Dealing with plantar fasciitis
Plantar fasciitis is a painful condition of the foot and can inhibit function. Clients need to know what exactly is plantar fasciitis, what causes it to develop, and possible non-medical treatment options.
Plantar fasciitis obviously affects the plantar fascia of the foot. The plantar fascia is a specialized structure, made of connective tissue, that absorbs impact to the heel and supports the arch of the foot. It runs predominantly longitudinally and originates from the anterior calcaneal tubercle and goes distally to the five metatarsophalangeal joints and ends and the proximal phalanges of the digits (Johnson, Haas, Lindow, & Shields, 2014). Plantar fasciitis is painful combination of inflammation and degeneration of the plantar fascia, with inflammation of the medial calcaneal tubercle caused by repetitive trauma (Johnson et al., 2014).
Like most chronic conditions, plantar fasciitis is multifactorial.
The onset of plantar fasciitis is usually slow and is a result of a combination of factors that increase stress on the plantar fascia. Some possible causes of plantar fasciitis include obesity, a decrease in ankle dorsiflexion, a tight Achilles tendon, excessive running, high arches, flat feet, long periods of standing, a sudden increase in physical activity, poor footwear, and hard flooring (Johnson et al.,2014). All these conditions would increase pressure on the plantar fascia and could possibly contribute to the development of the pathology.
There are many treatment options for plantar fasciitis. Some options include surgery, corticosteroid injection, Botox injection, cryotherapy, NSAIDS, taping, and shockwave therapy (Johnson et al.,2014). Yet in most cases these treatment options are no more effective than exercise interventions and custom orthotics.
Rathleff et al. (2015) examined how strength training the Achilles tendon helps relieve the symptoms of plantar fasciitis. Using high loaded heel raises and a device called the windlass mechanism, which tightens the plantar fascia during dorsal flexion of the metatarsophalangeal joints, strengthens the Achilles tendon and strengthens the collagen fibers in the plantar fascia and increases the synthesis of new fibers. Rathleff et al’s., (2015) every other day training protocol was more effective in restoring foot function than stretching and orthotics.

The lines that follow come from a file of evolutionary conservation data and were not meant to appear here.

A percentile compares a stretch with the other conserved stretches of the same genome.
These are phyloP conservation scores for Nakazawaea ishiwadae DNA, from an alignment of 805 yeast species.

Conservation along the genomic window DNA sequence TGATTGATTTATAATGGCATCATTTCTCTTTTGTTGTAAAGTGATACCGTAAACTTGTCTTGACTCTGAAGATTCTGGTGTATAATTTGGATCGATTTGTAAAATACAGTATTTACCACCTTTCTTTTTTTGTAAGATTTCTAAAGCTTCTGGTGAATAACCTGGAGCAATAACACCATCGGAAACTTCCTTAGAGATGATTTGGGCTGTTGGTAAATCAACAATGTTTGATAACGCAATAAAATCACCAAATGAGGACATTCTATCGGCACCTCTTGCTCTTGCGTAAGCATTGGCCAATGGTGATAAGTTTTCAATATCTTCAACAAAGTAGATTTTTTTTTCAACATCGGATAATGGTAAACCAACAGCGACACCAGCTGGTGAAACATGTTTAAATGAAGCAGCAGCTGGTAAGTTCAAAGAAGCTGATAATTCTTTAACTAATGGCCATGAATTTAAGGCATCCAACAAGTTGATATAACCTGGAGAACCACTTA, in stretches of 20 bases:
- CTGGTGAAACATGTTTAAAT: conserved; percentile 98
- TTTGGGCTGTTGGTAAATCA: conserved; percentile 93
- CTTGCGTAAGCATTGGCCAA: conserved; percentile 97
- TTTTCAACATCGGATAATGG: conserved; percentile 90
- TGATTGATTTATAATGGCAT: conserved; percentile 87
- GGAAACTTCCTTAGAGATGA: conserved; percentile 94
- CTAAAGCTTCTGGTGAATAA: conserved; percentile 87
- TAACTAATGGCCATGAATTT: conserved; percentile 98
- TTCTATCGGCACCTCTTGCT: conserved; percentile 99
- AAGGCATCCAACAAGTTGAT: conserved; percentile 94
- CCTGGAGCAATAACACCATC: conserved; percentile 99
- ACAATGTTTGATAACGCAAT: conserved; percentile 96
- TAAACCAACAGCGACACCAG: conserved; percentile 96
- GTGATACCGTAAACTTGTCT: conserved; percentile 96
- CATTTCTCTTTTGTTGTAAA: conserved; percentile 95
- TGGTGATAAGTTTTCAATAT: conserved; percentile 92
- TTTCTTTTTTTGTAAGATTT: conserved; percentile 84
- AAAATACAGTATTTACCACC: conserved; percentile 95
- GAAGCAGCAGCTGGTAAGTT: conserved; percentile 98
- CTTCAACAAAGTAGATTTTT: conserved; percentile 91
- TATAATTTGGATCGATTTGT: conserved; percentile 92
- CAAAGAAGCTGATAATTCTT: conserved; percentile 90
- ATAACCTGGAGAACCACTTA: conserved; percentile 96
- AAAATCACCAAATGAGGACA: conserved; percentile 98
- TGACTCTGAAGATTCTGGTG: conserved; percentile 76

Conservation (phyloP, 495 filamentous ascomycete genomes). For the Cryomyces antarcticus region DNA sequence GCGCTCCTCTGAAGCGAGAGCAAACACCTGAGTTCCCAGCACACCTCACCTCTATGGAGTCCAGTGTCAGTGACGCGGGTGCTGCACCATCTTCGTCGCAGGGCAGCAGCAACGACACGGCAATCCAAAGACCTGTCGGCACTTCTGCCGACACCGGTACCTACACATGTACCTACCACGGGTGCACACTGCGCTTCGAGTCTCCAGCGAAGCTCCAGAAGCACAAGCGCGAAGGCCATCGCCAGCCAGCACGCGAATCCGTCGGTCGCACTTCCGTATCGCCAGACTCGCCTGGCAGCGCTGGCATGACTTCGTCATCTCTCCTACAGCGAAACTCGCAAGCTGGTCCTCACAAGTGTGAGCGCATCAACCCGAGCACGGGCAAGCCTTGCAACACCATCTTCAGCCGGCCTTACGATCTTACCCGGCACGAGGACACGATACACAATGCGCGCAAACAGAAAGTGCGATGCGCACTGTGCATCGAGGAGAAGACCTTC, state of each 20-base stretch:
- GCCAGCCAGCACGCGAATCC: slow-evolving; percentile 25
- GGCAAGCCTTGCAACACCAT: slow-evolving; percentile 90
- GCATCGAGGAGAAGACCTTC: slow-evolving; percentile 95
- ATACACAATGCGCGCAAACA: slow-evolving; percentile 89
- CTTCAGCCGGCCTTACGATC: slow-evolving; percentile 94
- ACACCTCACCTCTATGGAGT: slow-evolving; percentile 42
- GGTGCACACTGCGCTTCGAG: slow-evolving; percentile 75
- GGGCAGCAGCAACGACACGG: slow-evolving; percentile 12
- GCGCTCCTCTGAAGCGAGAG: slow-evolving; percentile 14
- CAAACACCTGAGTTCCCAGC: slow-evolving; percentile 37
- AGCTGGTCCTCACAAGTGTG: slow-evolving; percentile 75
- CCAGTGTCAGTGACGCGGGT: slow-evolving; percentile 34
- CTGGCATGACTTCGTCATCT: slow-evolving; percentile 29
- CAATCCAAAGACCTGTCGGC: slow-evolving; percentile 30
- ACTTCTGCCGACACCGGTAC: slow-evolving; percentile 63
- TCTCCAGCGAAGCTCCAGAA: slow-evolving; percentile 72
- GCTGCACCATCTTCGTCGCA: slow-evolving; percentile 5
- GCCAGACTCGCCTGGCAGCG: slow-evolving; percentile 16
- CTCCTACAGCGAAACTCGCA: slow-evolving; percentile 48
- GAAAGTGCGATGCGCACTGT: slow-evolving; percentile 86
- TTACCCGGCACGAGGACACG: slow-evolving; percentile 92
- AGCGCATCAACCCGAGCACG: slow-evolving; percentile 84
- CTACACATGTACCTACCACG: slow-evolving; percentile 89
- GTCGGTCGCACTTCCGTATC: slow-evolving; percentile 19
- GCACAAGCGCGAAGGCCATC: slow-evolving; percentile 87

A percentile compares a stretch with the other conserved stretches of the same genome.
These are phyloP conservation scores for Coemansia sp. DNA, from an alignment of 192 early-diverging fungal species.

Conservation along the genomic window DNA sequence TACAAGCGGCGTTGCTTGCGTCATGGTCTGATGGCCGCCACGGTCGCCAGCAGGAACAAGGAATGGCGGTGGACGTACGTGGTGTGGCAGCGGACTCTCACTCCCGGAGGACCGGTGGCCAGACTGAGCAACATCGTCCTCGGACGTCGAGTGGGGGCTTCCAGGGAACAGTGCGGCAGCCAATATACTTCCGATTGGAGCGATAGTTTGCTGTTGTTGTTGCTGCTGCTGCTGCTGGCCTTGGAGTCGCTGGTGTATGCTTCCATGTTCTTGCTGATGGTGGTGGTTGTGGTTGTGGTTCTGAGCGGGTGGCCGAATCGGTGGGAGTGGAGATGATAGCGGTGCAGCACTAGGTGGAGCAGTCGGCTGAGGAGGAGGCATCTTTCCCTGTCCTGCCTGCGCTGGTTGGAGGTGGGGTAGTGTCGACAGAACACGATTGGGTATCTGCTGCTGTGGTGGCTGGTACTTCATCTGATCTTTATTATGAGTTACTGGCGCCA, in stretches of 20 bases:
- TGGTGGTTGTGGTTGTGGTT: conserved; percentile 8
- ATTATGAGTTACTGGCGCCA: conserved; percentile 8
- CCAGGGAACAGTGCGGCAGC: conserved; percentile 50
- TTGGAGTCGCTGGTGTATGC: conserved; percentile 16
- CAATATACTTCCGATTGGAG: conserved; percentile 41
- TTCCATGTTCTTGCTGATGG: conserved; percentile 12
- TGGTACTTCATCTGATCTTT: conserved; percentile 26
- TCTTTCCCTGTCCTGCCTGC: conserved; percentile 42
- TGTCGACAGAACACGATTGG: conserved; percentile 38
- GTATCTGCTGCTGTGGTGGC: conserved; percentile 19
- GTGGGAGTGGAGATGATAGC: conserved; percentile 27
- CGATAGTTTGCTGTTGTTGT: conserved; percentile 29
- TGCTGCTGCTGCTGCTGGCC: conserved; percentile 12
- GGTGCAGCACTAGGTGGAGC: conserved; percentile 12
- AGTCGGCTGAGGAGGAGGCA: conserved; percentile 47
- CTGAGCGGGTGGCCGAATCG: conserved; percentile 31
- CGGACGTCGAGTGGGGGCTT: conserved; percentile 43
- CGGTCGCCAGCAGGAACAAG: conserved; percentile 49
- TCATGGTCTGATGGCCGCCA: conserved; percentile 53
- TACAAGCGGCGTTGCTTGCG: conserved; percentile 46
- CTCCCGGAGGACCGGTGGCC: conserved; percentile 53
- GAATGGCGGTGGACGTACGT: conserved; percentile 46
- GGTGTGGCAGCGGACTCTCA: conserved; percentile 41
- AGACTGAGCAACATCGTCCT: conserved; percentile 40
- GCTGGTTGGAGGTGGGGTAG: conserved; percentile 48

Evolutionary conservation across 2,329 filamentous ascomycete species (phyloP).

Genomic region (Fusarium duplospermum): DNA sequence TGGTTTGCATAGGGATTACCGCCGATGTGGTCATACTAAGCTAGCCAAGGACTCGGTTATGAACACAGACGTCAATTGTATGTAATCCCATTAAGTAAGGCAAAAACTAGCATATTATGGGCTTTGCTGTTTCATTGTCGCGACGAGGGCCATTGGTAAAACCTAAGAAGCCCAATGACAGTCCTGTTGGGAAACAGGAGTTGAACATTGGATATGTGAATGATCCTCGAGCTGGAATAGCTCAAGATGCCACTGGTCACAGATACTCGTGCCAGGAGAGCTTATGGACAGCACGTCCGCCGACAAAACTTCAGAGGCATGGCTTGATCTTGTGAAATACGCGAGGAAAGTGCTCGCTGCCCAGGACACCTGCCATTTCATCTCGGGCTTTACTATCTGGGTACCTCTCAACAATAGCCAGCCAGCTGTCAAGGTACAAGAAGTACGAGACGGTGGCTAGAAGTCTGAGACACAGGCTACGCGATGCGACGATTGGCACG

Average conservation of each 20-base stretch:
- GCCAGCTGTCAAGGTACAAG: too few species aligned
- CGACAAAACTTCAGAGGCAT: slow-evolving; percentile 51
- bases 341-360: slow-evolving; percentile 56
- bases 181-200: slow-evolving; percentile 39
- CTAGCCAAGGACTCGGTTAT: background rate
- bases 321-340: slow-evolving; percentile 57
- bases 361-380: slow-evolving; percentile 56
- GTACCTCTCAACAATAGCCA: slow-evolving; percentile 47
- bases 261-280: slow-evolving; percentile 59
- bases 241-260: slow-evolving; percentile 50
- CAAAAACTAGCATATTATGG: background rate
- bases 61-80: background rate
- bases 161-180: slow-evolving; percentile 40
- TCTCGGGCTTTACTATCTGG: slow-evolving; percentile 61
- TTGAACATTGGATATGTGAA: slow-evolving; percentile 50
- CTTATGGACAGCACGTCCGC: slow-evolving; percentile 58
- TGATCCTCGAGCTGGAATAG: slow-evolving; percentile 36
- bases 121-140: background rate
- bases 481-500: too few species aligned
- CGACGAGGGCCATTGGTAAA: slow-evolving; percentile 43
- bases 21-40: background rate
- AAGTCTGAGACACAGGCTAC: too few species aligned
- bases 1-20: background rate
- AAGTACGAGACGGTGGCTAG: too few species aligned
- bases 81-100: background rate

Stretching protocols can be effective in reducing pain in the pathology. Unfortunately the common theory of stretching the soleus and gastrocnemius, to increase dorsiflexion of the ankle , has minimal effect in decreasing pain from plantar fasciitis, because it does not directly affect the plantar fascia (Garrett & Neibert, 2013). Direct plantar fascia stretches, like crossing the affected leg over the opposing leg ,and pulling the toes toward the shin increases tension in the plantar fascia, and was more effective than stretching the Achilles tendon (Jha, Uprety, & Shah, 2013).
Orthotics are helpful at treating plantar fasciitis by improving biomechanics, improving comfort, and helping absorb shock. Specifically, they are designed to prevent the eversion of the heel and pronation of the midfoot (Seligman & Dawson, 2003). This helps decrease pressure on the heel, and lessens the symptoms of plantar fasciitis. Strengthening, stretching, and wearing orthotics are effective strategies in treating plantar fasciitis.
Garrett, T. R., & Neibert, P. J. (2013). The effectiveness of a gastrocnemius-soleus stretching program as a therapeutic treatment of plantar fasciitis. Journal of Sport Rehabilitation, 22(4), 308-312.
Jha, R., Uprety, S., & Shah, L. (2013). Functional outcome in patients with chronic plantar fasciitis treated with plantar fascia stretching vs tendoachilles stretching exercises. Journal of Institute of Medicine, 35(1), 32-38.
Johnson, R. E., Haas, K., Lindow, K., & Shields, R. (2014). Plantar fasciitis: What is the diagnosis and treatment? Orthopaedic Nursing, 33(4), 198-204.
Rathleff, M. S., Fredberg, U., Kaalund, S.